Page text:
1031 Property Exchanges and Why You Should Work with a Credible Realtor You Can Trust

1031 Property Exchanges and Why You Should Work with a Credible Realtor You Can Trust

  • Nick Emerson
  • 12/3/22

What is a 1031 property exchange?

As the name suggests, this unique investment strategy allows two parties to trade certain types of properties, effectively streamlining the sale and purchase process. This also enables them to avoid the high penalties of capital gains taxes, which can typically range from 15-20%, greatly diminishing the profits a typical sale would bring.
The name is derived from Section 1031 of the IRS Code, which delineates all of the qualifying properties and regulations for making an exchange. Others may refer to this investment trading as a Starker exchange after a 1970’s legal case involving the Starker family and their 1031 property exchange.

How does a 1031 exchange work?

Let’s say that you are in possession of a Mission Hills luxury home. You have used this house as a rental property for years. Your go-to Mission Hills real estate agent has kept you abreast of some upcoming changes to the neighborhood, and it seems the perfect time to shift your investment strategy. You believe that a commercial property would be more lucrative. You have an associate who has admired your property for years and has more than once remarked he’d love to get the first opportunity to invest in it if you ever decided to sell. His primary investment experience is in commercial properties, and you’re pretty sure you could negotiate a satisfactory exchange for both parties. You meet, discuss the two properties, and agree to trade. You are now the owner of a shopping center, and he just acquired a Mission Hills luxury home. This is the simplest type of 1031 property exchange.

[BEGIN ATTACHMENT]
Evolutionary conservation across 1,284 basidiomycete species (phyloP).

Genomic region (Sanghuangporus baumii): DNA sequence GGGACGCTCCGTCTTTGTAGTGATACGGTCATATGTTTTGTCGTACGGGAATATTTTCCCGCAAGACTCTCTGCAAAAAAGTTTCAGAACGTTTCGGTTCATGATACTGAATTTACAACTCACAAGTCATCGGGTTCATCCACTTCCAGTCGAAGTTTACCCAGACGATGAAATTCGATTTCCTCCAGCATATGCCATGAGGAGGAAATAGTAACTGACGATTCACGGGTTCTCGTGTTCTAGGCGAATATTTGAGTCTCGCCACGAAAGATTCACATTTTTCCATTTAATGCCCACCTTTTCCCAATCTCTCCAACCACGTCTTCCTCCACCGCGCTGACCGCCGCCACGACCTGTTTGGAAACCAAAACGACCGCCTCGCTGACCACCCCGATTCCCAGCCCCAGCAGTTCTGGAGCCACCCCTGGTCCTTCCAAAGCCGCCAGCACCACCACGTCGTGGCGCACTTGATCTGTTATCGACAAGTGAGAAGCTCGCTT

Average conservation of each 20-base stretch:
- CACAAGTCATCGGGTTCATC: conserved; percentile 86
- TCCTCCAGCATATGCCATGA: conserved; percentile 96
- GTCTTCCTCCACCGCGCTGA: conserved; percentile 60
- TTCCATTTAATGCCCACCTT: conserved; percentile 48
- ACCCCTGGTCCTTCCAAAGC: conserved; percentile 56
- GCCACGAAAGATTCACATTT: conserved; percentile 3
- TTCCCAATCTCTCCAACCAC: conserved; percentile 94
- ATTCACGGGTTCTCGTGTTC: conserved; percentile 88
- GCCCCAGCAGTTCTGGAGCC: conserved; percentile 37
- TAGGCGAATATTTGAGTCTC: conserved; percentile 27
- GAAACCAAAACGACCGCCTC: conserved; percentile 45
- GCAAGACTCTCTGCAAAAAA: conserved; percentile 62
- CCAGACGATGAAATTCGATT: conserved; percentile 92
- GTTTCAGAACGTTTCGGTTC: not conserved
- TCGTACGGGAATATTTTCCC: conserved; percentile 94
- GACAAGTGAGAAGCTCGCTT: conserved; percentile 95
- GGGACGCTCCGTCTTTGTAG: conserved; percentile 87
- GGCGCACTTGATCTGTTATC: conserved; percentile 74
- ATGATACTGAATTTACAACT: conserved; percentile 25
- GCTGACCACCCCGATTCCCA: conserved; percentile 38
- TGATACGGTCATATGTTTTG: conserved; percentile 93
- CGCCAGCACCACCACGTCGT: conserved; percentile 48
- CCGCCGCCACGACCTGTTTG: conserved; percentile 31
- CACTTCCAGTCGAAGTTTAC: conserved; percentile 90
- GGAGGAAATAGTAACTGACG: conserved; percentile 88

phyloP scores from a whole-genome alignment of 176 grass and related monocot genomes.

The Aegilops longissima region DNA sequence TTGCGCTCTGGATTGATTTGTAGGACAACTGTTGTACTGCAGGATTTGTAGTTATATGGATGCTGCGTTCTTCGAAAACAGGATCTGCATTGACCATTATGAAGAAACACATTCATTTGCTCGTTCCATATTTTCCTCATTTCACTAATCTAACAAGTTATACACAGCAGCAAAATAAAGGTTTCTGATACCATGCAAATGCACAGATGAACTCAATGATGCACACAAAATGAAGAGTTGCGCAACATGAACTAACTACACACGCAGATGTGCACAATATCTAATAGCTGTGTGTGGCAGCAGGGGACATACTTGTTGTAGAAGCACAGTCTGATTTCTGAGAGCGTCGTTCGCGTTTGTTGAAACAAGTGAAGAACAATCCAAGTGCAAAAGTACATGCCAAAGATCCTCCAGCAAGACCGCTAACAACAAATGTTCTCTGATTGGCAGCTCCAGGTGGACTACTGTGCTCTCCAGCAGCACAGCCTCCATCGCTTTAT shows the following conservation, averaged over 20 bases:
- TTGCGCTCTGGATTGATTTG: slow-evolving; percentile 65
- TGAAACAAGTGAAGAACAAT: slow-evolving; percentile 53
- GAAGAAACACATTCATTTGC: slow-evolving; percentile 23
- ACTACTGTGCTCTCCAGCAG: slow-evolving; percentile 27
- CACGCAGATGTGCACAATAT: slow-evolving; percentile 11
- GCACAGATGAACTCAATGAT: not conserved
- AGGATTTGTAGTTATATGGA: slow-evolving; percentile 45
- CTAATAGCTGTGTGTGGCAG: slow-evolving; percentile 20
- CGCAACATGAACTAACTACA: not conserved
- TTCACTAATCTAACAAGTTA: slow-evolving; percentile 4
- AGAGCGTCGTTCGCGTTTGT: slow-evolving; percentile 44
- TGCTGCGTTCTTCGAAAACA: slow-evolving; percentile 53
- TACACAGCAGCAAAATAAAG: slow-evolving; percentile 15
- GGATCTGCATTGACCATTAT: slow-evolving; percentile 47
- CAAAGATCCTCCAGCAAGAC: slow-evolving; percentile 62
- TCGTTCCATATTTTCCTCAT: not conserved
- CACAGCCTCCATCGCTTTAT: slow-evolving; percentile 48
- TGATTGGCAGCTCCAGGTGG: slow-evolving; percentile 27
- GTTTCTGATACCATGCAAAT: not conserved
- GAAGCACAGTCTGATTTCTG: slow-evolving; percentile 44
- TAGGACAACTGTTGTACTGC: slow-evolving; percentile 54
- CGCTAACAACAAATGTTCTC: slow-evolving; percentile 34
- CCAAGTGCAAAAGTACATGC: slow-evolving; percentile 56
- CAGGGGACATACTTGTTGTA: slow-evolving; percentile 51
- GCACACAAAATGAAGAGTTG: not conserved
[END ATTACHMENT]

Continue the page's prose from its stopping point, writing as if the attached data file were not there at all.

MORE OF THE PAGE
Finding two investors who are looking for the exact type of property the other possesses can be tricky.  There are provisions in place that allow for a three-party process or delayed exchange. For this transaction, there must be a go-between mediating between parties. The go-between will hold the funds earned from the first sale and use that same money to purchase the new one.
Timing is everything in a delayed exchange. The cash cannot be used by the seller, or the transaction will no longer qualify as a 1031. From the date of sale, the investor must select a replacement property and provide written notification to the go-between within 45 days. It is admissible to choose up to three properties as potential replacements as long as the purchase is finalized with at least one of them. The second time constraint involves cloning the new property. The transaction must be completed within 180 days of the original property’s sale date.
Sometimes cash remains in the hands of the intermediary following the acquisition of the new property. This sum is nicknamed “boot” and will be subject to taxation as capital gains when the funds are returned to you.

What are the restrictions on 1031 exchanges?